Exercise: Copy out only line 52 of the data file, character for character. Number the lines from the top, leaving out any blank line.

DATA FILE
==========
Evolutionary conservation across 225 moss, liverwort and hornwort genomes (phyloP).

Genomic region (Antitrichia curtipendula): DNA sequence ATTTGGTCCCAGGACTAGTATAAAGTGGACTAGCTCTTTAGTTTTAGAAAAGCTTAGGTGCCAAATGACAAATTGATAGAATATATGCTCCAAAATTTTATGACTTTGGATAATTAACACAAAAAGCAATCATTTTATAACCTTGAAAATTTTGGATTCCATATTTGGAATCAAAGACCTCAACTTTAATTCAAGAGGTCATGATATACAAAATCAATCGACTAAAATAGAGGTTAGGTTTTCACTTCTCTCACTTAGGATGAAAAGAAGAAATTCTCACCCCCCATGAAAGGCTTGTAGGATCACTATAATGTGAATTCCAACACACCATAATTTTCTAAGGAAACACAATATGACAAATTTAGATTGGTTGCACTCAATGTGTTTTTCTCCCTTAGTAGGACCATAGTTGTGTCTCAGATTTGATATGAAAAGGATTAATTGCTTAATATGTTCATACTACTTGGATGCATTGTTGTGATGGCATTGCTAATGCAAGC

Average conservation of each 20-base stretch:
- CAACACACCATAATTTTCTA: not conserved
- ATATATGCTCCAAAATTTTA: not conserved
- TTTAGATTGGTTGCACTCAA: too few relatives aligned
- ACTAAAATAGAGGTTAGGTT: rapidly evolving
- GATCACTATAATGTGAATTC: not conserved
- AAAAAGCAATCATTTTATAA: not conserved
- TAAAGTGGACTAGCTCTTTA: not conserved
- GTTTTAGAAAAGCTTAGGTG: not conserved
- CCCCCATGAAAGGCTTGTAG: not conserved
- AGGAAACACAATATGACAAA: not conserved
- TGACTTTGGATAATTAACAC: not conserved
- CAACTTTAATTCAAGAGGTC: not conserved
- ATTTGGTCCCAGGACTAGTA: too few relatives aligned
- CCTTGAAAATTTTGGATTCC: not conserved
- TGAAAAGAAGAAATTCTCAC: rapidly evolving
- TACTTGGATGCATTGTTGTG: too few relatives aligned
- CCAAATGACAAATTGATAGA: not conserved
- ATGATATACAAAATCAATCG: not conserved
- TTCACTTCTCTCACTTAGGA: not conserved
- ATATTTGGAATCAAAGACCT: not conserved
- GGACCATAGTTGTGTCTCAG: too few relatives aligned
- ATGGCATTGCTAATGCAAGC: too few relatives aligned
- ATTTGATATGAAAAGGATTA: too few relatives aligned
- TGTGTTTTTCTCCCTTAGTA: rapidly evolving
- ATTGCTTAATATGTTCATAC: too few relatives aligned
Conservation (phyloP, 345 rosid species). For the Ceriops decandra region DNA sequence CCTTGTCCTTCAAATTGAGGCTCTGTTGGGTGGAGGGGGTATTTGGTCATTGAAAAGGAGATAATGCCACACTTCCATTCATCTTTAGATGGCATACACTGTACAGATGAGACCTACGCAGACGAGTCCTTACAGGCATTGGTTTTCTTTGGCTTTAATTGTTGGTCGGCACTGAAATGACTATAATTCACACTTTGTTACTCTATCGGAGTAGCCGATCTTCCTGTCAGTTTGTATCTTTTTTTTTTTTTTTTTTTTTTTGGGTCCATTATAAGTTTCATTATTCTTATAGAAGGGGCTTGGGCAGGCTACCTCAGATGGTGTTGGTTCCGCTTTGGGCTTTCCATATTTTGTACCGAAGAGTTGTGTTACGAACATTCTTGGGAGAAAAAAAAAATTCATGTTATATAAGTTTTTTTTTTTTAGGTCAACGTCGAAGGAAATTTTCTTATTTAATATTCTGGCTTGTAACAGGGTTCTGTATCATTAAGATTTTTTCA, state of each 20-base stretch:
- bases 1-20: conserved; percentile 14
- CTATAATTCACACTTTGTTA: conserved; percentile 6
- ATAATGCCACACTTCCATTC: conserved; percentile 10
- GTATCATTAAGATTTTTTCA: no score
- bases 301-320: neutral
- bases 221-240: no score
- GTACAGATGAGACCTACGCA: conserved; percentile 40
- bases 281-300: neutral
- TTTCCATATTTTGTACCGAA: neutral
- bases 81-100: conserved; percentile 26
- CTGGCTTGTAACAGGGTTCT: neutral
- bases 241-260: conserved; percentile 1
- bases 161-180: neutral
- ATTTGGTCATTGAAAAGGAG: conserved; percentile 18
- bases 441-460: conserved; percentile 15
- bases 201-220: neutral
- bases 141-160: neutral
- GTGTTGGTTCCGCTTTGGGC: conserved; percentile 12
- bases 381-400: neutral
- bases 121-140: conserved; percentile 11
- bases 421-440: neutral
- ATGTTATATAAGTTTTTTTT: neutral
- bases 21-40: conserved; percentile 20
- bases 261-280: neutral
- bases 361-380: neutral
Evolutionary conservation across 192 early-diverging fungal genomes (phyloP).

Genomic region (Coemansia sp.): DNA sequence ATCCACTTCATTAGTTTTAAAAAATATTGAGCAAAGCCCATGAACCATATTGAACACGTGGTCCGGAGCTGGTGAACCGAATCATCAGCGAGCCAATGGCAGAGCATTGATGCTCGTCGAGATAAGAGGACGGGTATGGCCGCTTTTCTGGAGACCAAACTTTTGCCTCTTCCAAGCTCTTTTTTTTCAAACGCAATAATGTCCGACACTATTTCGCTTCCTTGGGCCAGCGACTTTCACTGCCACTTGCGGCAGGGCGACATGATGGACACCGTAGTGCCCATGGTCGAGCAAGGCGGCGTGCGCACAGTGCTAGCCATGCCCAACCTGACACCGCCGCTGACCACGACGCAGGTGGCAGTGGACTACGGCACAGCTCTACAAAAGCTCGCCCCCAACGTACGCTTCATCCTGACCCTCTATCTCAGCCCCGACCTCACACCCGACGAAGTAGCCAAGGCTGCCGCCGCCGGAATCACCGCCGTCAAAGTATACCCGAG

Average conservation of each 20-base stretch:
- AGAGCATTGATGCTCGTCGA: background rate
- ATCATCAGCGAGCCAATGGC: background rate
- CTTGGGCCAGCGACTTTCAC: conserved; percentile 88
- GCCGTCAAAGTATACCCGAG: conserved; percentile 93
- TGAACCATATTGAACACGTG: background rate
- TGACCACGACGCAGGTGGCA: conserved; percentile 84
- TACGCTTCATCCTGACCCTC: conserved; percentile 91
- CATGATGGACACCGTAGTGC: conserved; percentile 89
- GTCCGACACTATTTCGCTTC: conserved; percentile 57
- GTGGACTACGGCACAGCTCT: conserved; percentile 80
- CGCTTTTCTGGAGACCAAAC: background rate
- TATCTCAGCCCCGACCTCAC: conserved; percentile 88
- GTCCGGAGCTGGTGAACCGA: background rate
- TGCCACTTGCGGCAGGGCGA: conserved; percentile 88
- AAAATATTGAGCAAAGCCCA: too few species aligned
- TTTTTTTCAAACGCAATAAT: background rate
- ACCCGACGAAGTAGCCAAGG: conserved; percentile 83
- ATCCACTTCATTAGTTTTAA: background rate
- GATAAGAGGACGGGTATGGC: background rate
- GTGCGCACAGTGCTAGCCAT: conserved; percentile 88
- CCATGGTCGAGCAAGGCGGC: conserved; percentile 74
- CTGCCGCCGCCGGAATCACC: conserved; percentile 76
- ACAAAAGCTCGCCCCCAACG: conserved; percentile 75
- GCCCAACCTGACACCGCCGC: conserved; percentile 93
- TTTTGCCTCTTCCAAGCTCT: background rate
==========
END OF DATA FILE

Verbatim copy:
- bases 21-40: conserved; percentile 20